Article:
Pollarding Causes Root Pruning?

I saw in a permaculture video which stated that pollarding a tree causes the roots to also be pruned. Is that true? After a quick search, I couldn’t seem to find anything on the web from a publication to support this idea.

The category of the video was the first clue that something was amiss. Permaculture is a marketing term. For folks that believe otherwise, I refer you to the 3rd law of thermodynamics.

I looked up the 3rd law of thermodynamics. Not sure what you’re referring to. Can you explain? I’m open to all ideas and am just trying to learn more.

Doesn’t make any sense why that would occur. Perhaps root growth would be slightly reduced in accord with reduced above ground growth? But to say root pruning occurs seems disingenuous at best.

Not sure if the type of tree matters, but he was referring to a nitrogen fixing tree.

According to this academic article I found my answer: http://www.academia.edu/1418076/Nitrogen-fixing_trees_and_nitrogen_fixation_in_sustainable_agriculture_Research_challenges

What happens to Nz uptake when NFT are pollarded
or heavily pruned under different schedules,
and how does this compare with non-pnmed trees
of the same species with similar leaf biomass?
The field is open to much speculation. The first
guess would be that after pruning there is less
photosynthetic activity, less nodule formation and
increased nodule mortality. This may be followed
by an increase of nodules (Russo, 1986). However,
there also are advantages for the pnmed tree.
Pollarding is a rejuvenation process, and new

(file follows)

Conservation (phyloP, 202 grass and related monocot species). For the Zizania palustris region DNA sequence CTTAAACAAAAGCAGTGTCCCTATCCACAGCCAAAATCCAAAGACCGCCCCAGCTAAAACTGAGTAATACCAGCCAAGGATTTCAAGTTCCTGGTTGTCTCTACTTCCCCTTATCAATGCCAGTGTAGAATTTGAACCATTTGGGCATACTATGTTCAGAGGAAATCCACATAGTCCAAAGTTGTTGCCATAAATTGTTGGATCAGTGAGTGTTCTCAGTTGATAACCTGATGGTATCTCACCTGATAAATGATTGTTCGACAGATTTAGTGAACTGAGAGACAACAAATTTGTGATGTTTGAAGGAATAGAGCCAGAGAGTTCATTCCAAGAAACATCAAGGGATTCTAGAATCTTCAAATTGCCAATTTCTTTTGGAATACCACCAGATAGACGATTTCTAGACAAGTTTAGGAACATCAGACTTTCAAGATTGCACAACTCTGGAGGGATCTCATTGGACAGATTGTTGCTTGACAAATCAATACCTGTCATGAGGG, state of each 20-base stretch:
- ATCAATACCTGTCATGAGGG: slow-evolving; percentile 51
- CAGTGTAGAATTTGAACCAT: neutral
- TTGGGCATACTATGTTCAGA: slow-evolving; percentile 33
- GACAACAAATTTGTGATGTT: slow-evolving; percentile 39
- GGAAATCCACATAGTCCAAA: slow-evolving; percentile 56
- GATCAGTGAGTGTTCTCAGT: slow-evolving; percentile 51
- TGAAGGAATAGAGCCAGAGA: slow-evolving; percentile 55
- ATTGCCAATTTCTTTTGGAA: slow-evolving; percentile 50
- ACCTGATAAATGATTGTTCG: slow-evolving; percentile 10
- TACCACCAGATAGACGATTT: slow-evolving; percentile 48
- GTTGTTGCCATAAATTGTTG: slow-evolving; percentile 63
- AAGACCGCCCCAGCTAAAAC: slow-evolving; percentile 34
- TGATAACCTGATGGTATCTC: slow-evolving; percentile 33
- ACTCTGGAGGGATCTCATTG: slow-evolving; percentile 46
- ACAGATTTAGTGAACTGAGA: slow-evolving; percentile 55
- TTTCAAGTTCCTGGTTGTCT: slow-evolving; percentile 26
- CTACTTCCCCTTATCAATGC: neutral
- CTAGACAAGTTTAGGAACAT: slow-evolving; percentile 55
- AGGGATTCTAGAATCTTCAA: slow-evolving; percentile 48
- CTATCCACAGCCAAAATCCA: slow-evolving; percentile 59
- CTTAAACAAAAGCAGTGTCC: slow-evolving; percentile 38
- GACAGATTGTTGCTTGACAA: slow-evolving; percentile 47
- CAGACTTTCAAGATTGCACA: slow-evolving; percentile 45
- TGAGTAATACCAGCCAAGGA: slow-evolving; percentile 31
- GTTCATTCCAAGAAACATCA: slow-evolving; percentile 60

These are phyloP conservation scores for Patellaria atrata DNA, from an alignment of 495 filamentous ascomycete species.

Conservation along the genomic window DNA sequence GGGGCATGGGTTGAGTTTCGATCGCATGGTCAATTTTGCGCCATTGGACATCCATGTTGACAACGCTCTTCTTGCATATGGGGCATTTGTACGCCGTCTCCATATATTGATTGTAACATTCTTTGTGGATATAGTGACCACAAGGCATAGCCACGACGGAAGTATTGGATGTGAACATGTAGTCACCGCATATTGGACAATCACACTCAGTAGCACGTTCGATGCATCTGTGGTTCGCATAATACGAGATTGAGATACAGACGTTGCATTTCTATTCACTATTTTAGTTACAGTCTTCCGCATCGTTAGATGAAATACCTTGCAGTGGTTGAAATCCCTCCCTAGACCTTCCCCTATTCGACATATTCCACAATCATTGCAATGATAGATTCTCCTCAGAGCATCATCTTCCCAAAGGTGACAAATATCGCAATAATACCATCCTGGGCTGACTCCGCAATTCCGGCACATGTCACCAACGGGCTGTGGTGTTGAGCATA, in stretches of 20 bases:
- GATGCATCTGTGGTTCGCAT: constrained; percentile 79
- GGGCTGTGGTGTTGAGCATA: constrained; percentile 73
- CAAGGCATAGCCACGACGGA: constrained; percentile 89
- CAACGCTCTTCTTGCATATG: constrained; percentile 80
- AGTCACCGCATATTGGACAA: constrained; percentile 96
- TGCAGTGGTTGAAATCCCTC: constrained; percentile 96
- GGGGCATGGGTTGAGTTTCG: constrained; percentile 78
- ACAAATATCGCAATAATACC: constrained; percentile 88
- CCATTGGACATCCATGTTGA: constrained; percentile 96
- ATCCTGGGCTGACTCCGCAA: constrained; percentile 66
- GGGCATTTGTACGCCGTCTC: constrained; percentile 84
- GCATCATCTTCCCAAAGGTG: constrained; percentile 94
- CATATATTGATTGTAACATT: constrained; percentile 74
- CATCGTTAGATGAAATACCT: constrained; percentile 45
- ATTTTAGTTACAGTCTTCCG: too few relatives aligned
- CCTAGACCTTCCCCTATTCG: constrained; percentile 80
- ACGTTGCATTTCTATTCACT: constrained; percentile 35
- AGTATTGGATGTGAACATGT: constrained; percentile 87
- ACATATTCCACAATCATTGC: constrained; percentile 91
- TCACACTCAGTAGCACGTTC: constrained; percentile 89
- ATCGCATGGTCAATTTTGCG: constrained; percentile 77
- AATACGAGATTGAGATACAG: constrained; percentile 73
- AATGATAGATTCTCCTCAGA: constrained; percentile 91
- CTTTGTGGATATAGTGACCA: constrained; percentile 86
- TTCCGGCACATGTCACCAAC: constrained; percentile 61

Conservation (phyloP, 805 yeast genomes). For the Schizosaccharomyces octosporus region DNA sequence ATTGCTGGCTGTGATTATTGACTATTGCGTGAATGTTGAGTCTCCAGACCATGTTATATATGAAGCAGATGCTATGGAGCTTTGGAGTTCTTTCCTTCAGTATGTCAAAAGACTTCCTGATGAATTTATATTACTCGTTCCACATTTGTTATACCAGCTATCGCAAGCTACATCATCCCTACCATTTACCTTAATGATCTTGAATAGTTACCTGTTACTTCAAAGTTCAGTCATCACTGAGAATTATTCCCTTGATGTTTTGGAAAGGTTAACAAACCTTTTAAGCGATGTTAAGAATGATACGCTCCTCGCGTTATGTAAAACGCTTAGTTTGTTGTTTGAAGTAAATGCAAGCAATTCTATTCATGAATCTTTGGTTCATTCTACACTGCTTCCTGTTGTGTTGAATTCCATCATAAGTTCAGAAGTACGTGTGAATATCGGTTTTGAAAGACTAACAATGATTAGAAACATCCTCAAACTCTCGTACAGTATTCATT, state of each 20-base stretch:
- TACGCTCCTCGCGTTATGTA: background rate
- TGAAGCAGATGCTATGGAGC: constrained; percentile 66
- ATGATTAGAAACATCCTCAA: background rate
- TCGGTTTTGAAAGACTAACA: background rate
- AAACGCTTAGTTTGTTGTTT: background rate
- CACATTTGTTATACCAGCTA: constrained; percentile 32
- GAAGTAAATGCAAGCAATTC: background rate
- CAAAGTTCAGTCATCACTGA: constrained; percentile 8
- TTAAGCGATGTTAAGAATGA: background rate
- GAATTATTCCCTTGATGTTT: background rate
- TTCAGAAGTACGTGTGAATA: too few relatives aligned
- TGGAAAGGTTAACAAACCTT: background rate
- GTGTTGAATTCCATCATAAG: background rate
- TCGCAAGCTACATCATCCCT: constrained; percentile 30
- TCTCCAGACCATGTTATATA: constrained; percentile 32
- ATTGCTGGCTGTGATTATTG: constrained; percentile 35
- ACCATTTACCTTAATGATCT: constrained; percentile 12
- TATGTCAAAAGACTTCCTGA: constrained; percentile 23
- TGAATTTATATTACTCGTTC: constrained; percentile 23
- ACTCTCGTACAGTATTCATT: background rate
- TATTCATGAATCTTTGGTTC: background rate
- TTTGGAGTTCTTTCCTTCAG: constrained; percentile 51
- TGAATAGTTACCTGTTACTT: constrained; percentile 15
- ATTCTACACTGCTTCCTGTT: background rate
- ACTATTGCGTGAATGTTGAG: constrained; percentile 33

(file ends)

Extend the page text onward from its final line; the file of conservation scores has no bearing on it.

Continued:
branches are formed quickly with typical juvenile
leaves. How does this affect new root and nodule
production? Soil was removed carefully from the
roots of 20-30 y-old Erythrinu poeppigiunu trees
that had been used to shade toffee. These trees had
been pollarded twice a year and had four to seven
large radial and superficial roots, often over 10 m
long. They continued to serve irrespective of pruning
the shoots. Many smal1 roots and nodules had
died, but new rootlets and nodules formed rapidly.
In comparing the nitrogen added to the soil from
pollarded VS non-pollarded trees, the dying rootlets
add nitrogen and may add channels to decrease
compaction and provide passage for new roots.
Soils compacted by livestock in pastures derived
from forests constitute a major problem in the
humid tropics. Planting and pollarding of NFT
may become an effective technique for “decompacting”
and revitalizing these degraded and often
abandoned lands.

My opinion would be that cutting back the top severely would “prune” back root hairs and possibly small roots. But it won’t cause the larger roots to die. I won’t call that a root pruning. But lets face it this is a difficult subject to study.


Here’s paraphrasing of the 3 laws by poet Alan Ginsberg, in terms of someone playing a game:

  1. You can’t win. (consequence of first law of thermodynamics)
  2. You can’t break even. (consequence of second law of thermodynamics)
  3. You can’t even get out of the game. (consequence of third law of thermodynamics)
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Severe pruning causes a percentage of roots to die so I guess you can call it pruning even though it isn’t. Vegetative wood sends more energy to the roots than fruiting wood, so severe pruning removing all fruiting wood can also lead to greater root vigor in mature trees. It would depend on the species and even the variety within a species how dramatic the affect would be. For instance, an apple that is a tip bearer on last years growth would not send as much energy to the roots as a variety that only flowers on 2 or 3 year wood. It takes a great deal of energy to form flower buds for next year’s fruit. Very vigorous growers would obviously send more energy to the roots as well.

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